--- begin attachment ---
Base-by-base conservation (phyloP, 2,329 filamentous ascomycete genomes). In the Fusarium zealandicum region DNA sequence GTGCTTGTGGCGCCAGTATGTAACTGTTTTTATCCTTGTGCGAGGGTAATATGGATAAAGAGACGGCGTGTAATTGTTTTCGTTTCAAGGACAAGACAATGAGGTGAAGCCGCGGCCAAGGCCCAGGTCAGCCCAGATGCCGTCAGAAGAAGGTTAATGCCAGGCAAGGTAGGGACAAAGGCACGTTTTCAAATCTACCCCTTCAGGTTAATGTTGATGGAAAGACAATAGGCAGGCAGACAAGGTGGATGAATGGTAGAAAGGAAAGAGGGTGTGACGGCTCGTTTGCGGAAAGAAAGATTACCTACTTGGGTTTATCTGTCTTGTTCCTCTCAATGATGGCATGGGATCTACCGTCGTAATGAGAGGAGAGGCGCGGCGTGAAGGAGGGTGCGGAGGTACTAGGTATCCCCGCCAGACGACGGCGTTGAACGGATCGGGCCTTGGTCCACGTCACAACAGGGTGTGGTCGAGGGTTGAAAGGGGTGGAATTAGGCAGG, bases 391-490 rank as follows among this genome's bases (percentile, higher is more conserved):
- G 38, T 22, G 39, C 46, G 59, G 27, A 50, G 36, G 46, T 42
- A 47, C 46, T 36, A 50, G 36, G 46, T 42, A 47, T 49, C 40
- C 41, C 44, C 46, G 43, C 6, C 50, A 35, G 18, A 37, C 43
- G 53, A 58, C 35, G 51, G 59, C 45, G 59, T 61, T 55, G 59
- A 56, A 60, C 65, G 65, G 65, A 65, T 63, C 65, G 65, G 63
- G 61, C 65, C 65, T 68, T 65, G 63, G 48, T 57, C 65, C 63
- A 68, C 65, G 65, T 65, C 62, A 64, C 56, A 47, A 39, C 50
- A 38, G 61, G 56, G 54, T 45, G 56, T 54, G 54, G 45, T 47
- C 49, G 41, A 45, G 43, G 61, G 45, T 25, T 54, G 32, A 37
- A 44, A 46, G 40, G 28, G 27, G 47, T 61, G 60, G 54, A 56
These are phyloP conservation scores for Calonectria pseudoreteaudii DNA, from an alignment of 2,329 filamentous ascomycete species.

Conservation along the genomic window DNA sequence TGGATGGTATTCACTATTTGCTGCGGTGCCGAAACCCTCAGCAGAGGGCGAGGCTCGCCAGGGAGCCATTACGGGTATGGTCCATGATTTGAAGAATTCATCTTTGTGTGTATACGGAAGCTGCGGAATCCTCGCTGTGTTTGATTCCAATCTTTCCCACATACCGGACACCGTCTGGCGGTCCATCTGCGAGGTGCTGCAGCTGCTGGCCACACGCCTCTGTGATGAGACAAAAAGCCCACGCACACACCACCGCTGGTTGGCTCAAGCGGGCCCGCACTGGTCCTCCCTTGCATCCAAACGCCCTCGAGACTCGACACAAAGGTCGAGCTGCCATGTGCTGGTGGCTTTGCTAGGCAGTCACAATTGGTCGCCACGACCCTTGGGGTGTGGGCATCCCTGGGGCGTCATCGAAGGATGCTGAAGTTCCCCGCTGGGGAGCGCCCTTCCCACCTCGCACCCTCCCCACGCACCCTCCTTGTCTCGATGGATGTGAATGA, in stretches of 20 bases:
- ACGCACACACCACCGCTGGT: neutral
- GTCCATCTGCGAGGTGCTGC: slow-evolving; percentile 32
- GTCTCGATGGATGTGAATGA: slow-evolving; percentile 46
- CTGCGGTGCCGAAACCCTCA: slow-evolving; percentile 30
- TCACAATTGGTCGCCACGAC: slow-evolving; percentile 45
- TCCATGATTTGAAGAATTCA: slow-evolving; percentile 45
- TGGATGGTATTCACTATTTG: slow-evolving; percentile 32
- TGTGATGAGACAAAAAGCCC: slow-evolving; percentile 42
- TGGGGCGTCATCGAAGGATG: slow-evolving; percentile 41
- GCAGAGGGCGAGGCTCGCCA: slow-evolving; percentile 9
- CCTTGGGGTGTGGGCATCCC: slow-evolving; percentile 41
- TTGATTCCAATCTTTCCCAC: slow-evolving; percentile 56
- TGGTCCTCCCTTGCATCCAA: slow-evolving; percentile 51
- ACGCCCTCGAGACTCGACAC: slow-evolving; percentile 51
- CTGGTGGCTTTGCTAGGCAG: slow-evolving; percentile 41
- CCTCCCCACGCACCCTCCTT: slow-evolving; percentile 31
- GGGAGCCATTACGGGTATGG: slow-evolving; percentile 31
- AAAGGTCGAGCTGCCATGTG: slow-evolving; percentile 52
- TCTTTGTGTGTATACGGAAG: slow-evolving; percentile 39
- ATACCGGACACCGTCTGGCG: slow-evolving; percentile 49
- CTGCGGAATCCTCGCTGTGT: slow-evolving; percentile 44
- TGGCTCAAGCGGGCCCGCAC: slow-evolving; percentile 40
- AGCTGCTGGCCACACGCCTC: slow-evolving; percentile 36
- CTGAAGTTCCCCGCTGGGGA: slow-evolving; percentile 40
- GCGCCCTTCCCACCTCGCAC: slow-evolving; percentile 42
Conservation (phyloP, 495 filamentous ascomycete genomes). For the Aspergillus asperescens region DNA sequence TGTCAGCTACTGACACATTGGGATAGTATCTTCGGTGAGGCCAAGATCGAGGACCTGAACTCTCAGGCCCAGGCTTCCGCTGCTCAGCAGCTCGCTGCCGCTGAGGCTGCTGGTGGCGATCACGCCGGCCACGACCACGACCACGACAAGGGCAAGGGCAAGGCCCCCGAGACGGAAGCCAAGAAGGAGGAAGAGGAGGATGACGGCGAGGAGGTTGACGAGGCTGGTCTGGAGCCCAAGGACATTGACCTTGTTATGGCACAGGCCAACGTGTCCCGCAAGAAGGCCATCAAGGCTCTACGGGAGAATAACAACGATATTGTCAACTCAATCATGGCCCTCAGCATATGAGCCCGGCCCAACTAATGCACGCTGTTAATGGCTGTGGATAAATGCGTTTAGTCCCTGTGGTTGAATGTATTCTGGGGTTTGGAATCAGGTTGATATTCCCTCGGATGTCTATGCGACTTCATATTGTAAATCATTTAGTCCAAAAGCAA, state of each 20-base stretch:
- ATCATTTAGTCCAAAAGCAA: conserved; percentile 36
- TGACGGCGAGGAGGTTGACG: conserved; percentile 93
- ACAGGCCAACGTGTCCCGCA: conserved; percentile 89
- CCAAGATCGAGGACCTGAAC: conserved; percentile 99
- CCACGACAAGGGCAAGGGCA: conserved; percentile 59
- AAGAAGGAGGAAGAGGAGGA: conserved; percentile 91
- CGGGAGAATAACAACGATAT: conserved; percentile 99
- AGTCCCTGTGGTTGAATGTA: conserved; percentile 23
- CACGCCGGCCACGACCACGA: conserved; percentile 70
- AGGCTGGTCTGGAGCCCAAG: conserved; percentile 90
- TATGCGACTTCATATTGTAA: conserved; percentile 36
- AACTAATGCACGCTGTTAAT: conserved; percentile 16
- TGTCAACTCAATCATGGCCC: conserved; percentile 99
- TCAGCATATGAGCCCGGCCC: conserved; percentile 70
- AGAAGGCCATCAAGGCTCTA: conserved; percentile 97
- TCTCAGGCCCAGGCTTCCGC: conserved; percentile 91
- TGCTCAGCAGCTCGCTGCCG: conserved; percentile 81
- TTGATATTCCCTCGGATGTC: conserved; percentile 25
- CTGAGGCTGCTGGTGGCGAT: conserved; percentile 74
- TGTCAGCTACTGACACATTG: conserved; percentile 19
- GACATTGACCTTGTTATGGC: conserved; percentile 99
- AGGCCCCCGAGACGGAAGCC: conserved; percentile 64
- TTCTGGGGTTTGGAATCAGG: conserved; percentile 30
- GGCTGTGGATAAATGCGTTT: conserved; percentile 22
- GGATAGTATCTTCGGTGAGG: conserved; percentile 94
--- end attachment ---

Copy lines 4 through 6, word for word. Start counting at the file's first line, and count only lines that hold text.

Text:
- C 41, C 44, C 46, G 43, C 6, C 50, A 35, G 18, A 37, C 43
- G 53, A 58, C 35, G 51, G 59, C 45, G 59, T 61, T 55, G 59
- A 56, A 60, C 65, G 65, G 65, A 65, T 63, C 65, G 65, G 63